It has been said that demographics are destiny. It should not come as a shock, but China is growing old and aging fast.
In 1978, the median age of a Chinese citizen was 21.5 years. By 2021, it had risen to 38.4, surpassing that of the United States. If China continues along its current trajectory and follows the rest of East Asia in descending to ultra-low fertility rates, its median age could rise to over 50 by 2050. By 2050, 330 million Chinese will be over age 65.
China had the world’s largest elderly population in 2021. By 2050, its working-age population will have declined by 200 million people. Constructing a social safety net to meet the needs of an aging population will be expensive and complicated. As situated today, the iron rice bowl of China is not big enough to care for the rising elderly population.
Demographics are not something that can be manipulated by even the all-powerful, President for Life, Xi Jinping. With virtually no immigrants coming to China, a stagnant population remains stagnant. If one million people were born in China in 2016, there would be approximately 20 million twenty-year-olds by 2036. No statistical manipulation will change this fact.
Due to its fertility rate and Chinese people living longer, the population in China is aging faster than almost all other countries. The sheer size of China’s 1.4 billion population only accentuates the challenge.
Another key cause of the aging population is the one-child policy put in place to curb population growth during the worldwide baby boom of the 1950’s and 60’s.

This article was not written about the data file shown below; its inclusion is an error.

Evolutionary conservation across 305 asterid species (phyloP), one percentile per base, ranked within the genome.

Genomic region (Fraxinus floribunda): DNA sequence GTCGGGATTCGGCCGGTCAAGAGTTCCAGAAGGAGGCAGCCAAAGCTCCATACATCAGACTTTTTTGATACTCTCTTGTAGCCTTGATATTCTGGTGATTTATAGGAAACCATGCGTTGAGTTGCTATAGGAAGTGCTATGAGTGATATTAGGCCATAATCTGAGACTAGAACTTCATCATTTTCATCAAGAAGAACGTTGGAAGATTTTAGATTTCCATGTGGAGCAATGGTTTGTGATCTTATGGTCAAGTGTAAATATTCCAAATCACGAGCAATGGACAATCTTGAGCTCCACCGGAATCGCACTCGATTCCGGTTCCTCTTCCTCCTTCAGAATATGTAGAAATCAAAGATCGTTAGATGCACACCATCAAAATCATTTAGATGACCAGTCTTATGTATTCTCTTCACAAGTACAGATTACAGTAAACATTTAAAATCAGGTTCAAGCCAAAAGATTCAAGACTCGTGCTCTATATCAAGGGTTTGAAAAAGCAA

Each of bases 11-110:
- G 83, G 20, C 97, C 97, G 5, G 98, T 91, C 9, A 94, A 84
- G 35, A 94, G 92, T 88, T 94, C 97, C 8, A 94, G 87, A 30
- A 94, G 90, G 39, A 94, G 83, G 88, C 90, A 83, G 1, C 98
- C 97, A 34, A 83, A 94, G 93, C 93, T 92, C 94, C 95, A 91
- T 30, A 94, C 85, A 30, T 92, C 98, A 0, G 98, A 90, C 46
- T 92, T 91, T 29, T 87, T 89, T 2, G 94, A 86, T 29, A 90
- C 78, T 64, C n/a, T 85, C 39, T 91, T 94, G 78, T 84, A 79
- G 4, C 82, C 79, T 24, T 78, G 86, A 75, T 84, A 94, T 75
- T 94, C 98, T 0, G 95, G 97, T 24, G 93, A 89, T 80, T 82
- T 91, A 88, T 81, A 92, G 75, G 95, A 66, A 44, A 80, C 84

China relaxed its one-child policy in 2014, allowing couples in which one parent was an only child to have two children. However, due to the rising cost of living, housing pressures in China, emphasis on quality educational attainment, and the demands of caring for both elderly parents and increasingly, grandparents, fewer young Chinese are taking the bait and having more children.
As I have argued for decades, what happens in China, does not stay in China. This aging crisis is a threat not only for China, but also globally, as we have witnessed during the COVID pandemic. Raymond Yeung, Greater China Chief Economist at ANZ, told CNBC’s “Squawk Box Asia” that China is a vital link in the global supply chain. He notes that another possible impact would be on the world’s financial markets: China’s high savings rate has not only been supporting global markets, remaining the preferred piggy bank for U.S. borrowing.
By 2050, 330 million Chinese will be over age 65. According to a Chinese Academy of Social Sciences report, China’s population will peak at 1.44 billion in 2029 before entering “unstoppable” decline. China will then enter an “era of negative population growth. The ratio of young to old will be dramatically unbalanced by the rising ranks of the elderly, putting unprecedented weight on the ties that hold its society together.
The absolute number of working age people stagnated as the numbers of dependent retirees rose to 17% of that population. China slipped from boasting nine workers for every retiree in 1978 to just over five in 2020, only a slightly better ratio than the United States.
Due to the rise in China’s elderly population the nation will lose much of its ability to invest for future growth as it addresses its immediate man-made problems, not unlike those seen in much of the 20th century.